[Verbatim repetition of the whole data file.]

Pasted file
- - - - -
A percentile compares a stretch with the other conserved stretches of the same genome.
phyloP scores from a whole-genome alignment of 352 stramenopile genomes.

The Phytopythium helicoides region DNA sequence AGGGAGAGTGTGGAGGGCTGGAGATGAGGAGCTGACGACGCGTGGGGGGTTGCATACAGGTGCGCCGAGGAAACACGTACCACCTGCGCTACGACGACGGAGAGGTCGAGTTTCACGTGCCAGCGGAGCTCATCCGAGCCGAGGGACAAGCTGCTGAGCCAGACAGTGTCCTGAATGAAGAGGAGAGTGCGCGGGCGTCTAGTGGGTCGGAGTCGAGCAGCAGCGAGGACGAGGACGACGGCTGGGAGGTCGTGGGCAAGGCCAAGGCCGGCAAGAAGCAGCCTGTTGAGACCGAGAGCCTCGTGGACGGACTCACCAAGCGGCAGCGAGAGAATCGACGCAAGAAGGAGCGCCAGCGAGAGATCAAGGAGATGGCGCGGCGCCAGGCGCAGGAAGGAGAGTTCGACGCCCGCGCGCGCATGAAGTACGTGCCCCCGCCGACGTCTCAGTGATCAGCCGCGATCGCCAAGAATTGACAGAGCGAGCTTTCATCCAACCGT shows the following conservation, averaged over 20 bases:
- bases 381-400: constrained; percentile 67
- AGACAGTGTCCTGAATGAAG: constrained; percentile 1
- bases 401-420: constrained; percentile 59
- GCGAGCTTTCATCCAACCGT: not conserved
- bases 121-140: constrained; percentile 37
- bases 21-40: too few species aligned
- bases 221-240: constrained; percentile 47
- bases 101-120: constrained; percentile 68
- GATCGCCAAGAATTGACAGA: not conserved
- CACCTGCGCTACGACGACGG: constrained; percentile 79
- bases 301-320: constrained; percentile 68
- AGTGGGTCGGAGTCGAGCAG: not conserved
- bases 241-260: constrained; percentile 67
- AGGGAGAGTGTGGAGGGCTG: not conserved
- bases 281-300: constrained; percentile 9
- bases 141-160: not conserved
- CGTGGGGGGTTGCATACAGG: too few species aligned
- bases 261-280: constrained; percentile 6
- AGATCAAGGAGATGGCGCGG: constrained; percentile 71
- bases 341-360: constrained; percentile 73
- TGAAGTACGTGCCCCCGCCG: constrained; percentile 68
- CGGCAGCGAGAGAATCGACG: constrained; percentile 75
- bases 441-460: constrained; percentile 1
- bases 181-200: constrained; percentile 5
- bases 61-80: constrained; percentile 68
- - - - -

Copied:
A percentile compares a stretch with the other conserved stretches of the same genome.
phyloP scores from a whole-genome alignment of 352 stramenopile genomes.

The Phytopythium helicoides region DNA sequence AGGGAGAGTGTGGAGGGCTGGAGATGAGGAGCTGACGACGCGTGGGGGGTTGCATACAGGTGCGCCGAGGAAACACGTACCACCTGCGCTACGACGACGGAGAGGTCGAGTTTCACGTGCCAGCGGAGCTCATCCGAGCCGAGGGACAAGCTGCTGAGCCAGACAGTGTCCTGAATGAAGAGGAGAGTGCGCGGGCGTCTAGTGGGTCGGAGTCGAGCAGCAGCGAGGACGAGGACGACGGCTGGGAGGTCGTGGGCAAGGCCAAGGCCGGCAAGAAGCAGCCTGTTGAGACCGAGAGCCTCGTGGACGGACTCACCAAGCGGCAGCGAGAGAATCGACGCAAGAAGGAGCGCCAGCGAGAGATCAAGGAGATGGCGCGGCGCCAGGCGCAGGAAGGAGAGTTCGACGCCCGCGCGCGCATGAAGTACGTGCCCCCGCCGACGTCTCAGTGATCAGCCGCGATCGCCAAGAATTGACAGAGCGAGCTTTCATCCAACCGT shows the following conservation, averaged over 20 bases:
- bases 381-400: constrained; percentile 67
- AGACAGTGTCCTGAATGAAG: constrained; percentile 1
- bases 401-420: constrained; percentile 59
- GCGAGCTTTCATCCAACCGT: not conserved
- bases 121-140: constrained; percentile 37
- bases 21-40: too few species aligned
- bases 221-240: constrained; percentile 47
- bases 101-120: constrained; percentile 68
- GATCGCCAAGAATTGACAGA: not conserved
- CACCTGCGCTACGACGACGG: constrained; percentile 79
- bases 301-320: constrained; percentile 68
- AGTGGGTCGGAGTCGAGCAG: not conserved
- bases 241-260: constrained; percentile 67
- AGGGAGAGTGTGGAGGGCTG: not conserved
- bases 281-300: constrained; percentile 9
- bases 141-160: not conserved
- CGTGGGGGGTTGCATACAGG: too few species aligned
- bases 261-280: constrained; percentile 6
- AGATCAAGGAGATGGCGCGG: constrained; percentile 71
- bases 341-360: constrained; percentile 73
- TGAAGTACGTGCCCCCGCCG: constrained; percentile 68
- CGGCAGCGAGAGAATCGACG: constrained; percentile 75
- bases 441-460: constrained; percentile 1
- bases 181-200: constrained; percentile 5
- bases 61-80: constrained; percentile 68